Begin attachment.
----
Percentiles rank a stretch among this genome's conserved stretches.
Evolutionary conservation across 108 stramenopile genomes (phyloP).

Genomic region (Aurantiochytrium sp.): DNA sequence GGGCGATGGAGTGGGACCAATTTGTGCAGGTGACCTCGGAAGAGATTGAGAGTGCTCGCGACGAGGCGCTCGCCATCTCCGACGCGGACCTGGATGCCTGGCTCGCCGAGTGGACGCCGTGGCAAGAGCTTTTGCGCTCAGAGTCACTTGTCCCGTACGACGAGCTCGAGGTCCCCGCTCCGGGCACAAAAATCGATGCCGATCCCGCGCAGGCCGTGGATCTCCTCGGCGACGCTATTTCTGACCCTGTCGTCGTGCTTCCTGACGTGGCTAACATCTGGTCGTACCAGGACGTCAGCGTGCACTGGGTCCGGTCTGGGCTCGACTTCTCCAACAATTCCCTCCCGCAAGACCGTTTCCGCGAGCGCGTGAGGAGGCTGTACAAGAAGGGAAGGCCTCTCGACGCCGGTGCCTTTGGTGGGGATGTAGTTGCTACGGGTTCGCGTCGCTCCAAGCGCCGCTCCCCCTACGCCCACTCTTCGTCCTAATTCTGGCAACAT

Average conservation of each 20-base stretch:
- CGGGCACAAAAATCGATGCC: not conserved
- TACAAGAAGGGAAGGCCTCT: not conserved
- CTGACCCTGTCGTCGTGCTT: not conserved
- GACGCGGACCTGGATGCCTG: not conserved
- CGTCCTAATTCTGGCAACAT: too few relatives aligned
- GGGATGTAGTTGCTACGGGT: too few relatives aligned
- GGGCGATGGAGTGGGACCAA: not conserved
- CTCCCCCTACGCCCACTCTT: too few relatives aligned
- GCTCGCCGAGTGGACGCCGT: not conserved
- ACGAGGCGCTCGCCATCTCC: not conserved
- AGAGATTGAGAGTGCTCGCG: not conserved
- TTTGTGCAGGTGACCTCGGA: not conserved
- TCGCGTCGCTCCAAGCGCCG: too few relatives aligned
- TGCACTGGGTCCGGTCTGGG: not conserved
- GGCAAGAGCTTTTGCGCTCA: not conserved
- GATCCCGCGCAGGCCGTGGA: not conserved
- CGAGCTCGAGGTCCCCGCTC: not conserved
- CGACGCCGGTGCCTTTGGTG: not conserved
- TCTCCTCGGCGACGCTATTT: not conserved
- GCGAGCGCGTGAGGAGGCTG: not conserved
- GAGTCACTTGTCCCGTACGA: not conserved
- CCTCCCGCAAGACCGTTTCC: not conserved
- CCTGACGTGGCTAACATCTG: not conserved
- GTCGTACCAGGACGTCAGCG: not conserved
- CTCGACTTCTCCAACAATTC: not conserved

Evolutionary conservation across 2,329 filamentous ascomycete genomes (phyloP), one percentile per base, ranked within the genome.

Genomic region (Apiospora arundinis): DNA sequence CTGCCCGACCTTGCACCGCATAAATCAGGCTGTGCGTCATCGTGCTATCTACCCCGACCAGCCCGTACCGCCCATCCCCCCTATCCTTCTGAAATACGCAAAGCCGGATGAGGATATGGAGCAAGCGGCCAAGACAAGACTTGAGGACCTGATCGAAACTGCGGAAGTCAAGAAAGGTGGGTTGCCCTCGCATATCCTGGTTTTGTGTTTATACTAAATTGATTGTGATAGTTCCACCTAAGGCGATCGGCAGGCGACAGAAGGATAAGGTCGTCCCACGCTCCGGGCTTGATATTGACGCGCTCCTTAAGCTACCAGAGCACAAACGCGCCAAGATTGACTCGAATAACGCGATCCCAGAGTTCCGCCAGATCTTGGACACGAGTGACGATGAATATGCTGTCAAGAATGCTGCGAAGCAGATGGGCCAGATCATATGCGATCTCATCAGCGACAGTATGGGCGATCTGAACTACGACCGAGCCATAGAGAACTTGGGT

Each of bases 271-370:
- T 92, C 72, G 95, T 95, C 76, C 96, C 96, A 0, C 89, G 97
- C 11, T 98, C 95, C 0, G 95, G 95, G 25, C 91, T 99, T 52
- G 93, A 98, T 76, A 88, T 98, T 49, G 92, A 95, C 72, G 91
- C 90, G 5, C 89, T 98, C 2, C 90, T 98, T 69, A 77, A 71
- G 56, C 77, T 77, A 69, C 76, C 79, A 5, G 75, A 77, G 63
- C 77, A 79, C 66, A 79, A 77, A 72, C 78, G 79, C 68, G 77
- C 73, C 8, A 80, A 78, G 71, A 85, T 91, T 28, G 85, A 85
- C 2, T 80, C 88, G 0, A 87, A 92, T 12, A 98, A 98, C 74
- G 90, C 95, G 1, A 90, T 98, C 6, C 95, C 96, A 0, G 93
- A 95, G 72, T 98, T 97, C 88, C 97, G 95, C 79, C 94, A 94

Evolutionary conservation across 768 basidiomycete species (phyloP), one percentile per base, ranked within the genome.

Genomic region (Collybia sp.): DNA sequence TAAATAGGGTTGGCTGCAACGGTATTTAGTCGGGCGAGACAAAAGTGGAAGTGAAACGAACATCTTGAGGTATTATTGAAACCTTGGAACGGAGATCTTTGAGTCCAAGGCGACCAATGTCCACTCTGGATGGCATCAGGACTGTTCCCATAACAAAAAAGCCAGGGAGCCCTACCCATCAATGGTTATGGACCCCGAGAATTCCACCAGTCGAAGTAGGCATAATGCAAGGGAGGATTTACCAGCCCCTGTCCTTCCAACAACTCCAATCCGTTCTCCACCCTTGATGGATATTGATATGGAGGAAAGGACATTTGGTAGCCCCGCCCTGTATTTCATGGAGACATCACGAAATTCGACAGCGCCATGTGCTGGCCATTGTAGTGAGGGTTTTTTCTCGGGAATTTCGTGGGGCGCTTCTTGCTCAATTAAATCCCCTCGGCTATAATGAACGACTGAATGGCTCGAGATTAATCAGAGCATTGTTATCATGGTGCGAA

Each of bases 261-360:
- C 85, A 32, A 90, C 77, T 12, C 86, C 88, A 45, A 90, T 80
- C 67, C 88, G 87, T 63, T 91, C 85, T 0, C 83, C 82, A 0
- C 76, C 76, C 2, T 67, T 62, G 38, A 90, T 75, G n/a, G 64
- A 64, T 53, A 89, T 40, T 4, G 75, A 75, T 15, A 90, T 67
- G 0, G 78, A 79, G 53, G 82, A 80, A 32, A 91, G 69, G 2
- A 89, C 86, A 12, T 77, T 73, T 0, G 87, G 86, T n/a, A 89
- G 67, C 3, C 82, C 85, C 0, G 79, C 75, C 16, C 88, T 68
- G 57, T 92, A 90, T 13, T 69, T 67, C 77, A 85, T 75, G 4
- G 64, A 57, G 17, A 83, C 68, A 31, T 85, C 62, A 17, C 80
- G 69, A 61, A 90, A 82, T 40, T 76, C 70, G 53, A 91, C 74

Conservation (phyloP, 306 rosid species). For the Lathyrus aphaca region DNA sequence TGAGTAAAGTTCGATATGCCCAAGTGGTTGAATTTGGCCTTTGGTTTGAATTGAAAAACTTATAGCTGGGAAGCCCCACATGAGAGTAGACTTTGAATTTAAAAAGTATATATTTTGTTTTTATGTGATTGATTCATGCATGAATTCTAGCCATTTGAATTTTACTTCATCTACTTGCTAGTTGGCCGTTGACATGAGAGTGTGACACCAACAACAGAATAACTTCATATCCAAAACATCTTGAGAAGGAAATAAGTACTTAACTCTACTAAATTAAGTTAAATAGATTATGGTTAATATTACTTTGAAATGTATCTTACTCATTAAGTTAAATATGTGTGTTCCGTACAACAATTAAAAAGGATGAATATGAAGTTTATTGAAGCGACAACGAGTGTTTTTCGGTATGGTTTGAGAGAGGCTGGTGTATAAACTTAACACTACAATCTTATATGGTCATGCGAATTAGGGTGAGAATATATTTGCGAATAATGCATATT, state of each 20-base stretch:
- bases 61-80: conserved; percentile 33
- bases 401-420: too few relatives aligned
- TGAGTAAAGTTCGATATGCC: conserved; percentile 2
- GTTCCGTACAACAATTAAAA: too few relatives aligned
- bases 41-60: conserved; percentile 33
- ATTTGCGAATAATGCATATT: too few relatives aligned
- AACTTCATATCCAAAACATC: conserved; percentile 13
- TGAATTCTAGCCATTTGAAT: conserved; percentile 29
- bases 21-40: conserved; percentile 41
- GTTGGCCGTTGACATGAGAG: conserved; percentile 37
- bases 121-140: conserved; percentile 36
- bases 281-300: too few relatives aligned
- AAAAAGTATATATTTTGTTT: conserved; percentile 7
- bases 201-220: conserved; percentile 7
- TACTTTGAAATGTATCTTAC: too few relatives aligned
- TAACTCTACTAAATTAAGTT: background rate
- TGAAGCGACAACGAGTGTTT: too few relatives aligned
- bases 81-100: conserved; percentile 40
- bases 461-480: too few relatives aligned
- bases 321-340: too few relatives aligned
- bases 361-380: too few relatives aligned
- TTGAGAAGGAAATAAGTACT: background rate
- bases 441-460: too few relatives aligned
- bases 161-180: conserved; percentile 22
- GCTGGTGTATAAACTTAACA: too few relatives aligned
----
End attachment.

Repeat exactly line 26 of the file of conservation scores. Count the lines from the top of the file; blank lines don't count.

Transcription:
- CCTCCCGCAAGACCGTTTCC: not conserved